U.S. on Track to be Second-Largest REE Producer


"China continues to constrict exports, but things are about to change."

Rare earth elements (REEs) consumers have grown increasingly concerned about supply as China continues to constrict exports, redirecting them toward internal consumption.

Things are about to change. The U.S. is on track to be the largest non-Chinese producer of REEs within two years. By 2012, U.S. output may account for 12% of global supply of REEs. By 2015, both Australia and Canada may also be contributing significant supply.

U.S.-based Molycorp is on the verge of mounting full-scale mining operations at its California Mountain Pass project. Within a year, the project—a revamped existing mine that's been dormant for years—is forecast to produce ~20,000 tons per year (tpy) of rare earth oxides—more than twice the level of all current non-Chinese production combined (which currently accounts for just 3%–4% of global supply).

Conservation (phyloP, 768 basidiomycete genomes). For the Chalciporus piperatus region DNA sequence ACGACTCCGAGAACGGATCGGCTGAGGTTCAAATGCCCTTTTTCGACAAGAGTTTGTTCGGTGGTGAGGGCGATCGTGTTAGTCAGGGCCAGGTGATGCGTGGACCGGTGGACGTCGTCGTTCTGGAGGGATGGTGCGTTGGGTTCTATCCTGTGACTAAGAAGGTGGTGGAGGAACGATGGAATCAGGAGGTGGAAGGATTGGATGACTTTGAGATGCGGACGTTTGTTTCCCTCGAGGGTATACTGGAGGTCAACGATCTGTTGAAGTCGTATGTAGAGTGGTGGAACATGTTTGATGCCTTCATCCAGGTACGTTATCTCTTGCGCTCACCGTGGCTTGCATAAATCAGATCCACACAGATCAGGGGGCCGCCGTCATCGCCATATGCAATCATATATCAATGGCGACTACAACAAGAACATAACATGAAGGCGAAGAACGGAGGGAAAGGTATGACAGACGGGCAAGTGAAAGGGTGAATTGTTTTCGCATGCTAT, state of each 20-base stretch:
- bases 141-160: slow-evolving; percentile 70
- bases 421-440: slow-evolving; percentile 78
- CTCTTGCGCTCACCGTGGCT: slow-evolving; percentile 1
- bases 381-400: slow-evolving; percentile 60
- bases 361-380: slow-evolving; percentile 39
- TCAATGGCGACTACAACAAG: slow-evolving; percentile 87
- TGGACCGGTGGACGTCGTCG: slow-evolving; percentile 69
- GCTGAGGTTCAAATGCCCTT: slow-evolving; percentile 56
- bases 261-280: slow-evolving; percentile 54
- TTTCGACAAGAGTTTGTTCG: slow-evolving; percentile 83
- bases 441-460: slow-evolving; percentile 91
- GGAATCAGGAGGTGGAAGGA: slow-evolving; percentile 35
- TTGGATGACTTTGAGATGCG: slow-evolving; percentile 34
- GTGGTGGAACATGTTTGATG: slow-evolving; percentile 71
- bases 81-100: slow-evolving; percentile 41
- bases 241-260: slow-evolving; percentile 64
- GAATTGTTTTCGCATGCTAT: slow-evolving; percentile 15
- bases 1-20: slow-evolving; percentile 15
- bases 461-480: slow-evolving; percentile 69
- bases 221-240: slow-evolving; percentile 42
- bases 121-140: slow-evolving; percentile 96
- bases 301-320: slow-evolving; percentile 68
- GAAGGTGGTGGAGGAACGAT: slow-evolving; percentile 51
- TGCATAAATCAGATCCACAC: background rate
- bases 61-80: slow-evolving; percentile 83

In Australia, Lynas Corp.'s Mt. Weld project is also expected to start in 2011 and build up to planned output of ~11,000 tpy by 2012.

In two years, Mountain Pass and Mt. Weld could approach 25% of China's current REE output or an estimated 21% of expanded Chinese output.

Canada could enter the ranks of REE producers by 2015, when Avalon Rare Metals (TSX:AVL; OTCQX:AVARF) may have its Nechalacho project (formerly known as Thor Lake) in production.

But Western producers have a long way to go to match Chinese output. China's 2009 REE production is estimated at 120,000 tons (120 Kt.), of which about half is a coproduct of iron mining at a single operation in Inner Mongolia. By 2012, Chinese REE output is expected to increase more than 20% to about 145 Kt. And by 2014, Chinese output is forecast to grow another 14% to 165 Kt., while the rest of the world will produce upward of 38 Kt.—a fourfold increase from 2009 levels.

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